Every SaaS marketer I know is in full-swing planning for next year. After signing up for your marketing commit of demand generation, you’ll have a very specific set of measurable goals to manage. But what else should marketers be evaluating on a regular basis to make sure things are on track? Over the past several years, 5 metrics have emerged to me as the most important in aligning demand generation investments with the strategic pace and direction of the business:
1.) Lead / Opportunity Velocity
If you’re in a SaaS business, you’re undoubtedly working on big and fast-growing targets. Quickly scaling the marketing organization is a leading indicator of future sales growth. As long as leads and opportunities are increasing each and every month, you’ll never have a starving sales org, and they’ll have an easier time hitting huge goals. Calculate this metric by finding the percent change in leads or opportunities month over month. According to Jason Lemkin, the key is to set this goal about 10%-20% higher than your desired revenue growth. In my experience, this is one of the toughest things to execute consistently across the entire year.
2.) LTV / CAC (customer lifetime value vs. cost of customer acquisition)
This ratio is a favorite of investors and that’s why I am arguing it should be a favorite of yours. The goal here is to measure the revenue a customer will bring over their lifetime vs. the sales and marketing cost it took to bring them in the door.
You need two pieces: customer lifetime value, and cost of customer acquisition. If you don’t already measure LTV, I suggest using the simple definition from David Skok where LTV = (Average MRR per Account / monthly customer churn rate)
For, CAC it’s more simple. Count all sales and marketing costs to acquire 1 customer (make sure you include the cost of your team). So take your sales and marketing costs for the time period, divided by how many customers you gained in that time period.
Once you have both numbers, compare them to each other. A good result to shoot for is 3, if your SaaS business enjoys good gross margins. The more efficient marketing gets, the better CAC gets. This pushes the ratio higher toward 3 and beyond.
3.) Magic number
Magic number, explained here in great detail by Rory O’Driscoll, is one of my favorites to look at on a quarterly basis. The idea is that you’re measuring sales and marketing spend from last quarter in relation to the annualized incremental revenue increase from last quarter to this quarter. You want your result to ideally be over 1X.
The folks over at Scale Venture Partners have created an online calculator that makes this easy for you.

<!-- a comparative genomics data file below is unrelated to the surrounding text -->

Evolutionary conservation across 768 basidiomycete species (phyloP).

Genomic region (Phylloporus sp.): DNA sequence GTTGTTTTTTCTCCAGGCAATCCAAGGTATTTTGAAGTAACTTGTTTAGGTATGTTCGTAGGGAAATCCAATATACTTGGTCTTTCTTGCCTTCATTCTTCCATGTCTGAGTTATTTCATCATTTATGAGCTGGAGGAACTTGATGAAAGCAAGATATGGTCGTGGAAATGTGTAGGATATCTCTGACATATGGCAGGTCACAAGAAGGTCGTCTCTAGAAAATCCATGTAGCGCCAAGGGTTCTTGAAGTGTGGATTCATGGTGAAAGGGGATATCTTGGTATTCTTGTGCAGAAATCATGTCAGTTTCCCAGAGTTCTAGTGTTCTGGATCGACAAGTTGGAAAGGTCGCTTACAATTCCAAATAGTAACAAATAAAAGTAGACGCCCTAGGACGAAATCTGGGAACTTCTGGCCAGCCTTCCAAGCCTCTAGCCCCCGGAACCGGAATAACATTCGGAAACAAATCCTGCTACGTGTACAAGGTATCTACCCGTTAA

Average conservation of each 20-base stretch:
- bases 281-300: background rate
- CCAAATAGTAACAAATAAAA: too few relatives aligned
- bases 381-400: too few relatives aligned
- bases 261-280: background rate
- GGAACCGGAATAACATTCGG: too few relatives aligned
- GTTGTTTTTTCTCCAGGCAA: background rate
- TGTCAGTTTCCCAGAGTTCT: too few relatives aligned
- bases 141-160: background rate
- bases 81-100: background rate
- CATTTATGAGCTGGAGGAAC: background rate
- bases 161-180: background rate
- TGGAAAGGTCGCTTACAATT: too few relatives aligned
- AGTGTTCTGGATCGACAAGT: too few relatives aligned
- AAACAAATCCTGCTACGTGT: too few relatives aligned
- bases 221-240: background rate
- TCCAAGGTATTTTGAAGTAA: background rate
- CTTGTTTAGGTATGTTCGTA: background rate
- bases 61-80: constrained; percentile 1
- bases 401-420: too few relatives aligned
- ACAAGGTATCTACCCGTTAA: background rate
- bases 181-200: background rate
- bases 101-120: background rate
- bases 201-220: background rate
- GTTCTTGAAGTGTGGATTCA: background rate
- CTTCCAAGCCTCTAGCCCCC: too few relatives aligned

4.) CPO (Cost per Opportunity)
The calculation I use for CPO is pretty simple. Just use marketing program spend (take out the cost of your staff) and divide it by the number of opportunities qualified in a time period. I believe this is flexible enough to be tracked monthly or per-initiative and provides a good real-time indication of how efficiently you’re sourcing opportunities. Make sure to track this by lead source to achieve some more granular insights, and set benchmarks that will help you steer toward or away from certain programs. If you have a sponsorship opportunity that will yield $500 opportunities, but your goal is $300, then it requires more thought and research. Keeping CPO in check almost guarantees that metrics such as CAC or magic number won’t get out of whack. Even though I typically leave out the cost of the team, it’s always helpful to identify and remember that some opportunities are a heavier lift for the staff than others.
5.) Website conversion rate
This metric evaluates how many new users (from Google Analytics) on the website are converting to new website leads in a given time period. Measuring the conversion rate of your website traffic does 2 things: First, it helps you understand how well the website is functioning. You want prospects to have an easy path to requesting a demo or whatever CTA is most valuable to you. Second, and more importantly, it shows you how the messaging on the website is working over time, reflecting the efficacy of your product marketing efforts. If you clean up your path to conversion and make small tweaks to tighten up messaging each month, you should see small bumps in the website conversion rate (with traffic quality being equal). Because website traffic is so cost effective as a lead generator, it’s worth the time spent to gain half a percent here.
I hope you’re feeling inspired to test out some new KPI’s for the upcoming year. Stay tuned for a future post that offers a free CMO scorecard template, combining these must-have metrics with other useful KPI’s for customer success, branding and demand generation.
What are the other metrics you can’t live without? Leave them in the comments!
About the Author: Mallory Lee
Mallory was lucky enough to “grow up” in SaaS marketing operations, overseeing the global budget and marketing operations at ExactTarget, serving as a marketing automation consultant at Salesforce, and most recently was VP of Marketing at Bluebridge. She now consults in Indianapolis while keeping track of her baby boy. Read more at malloryrlee.com.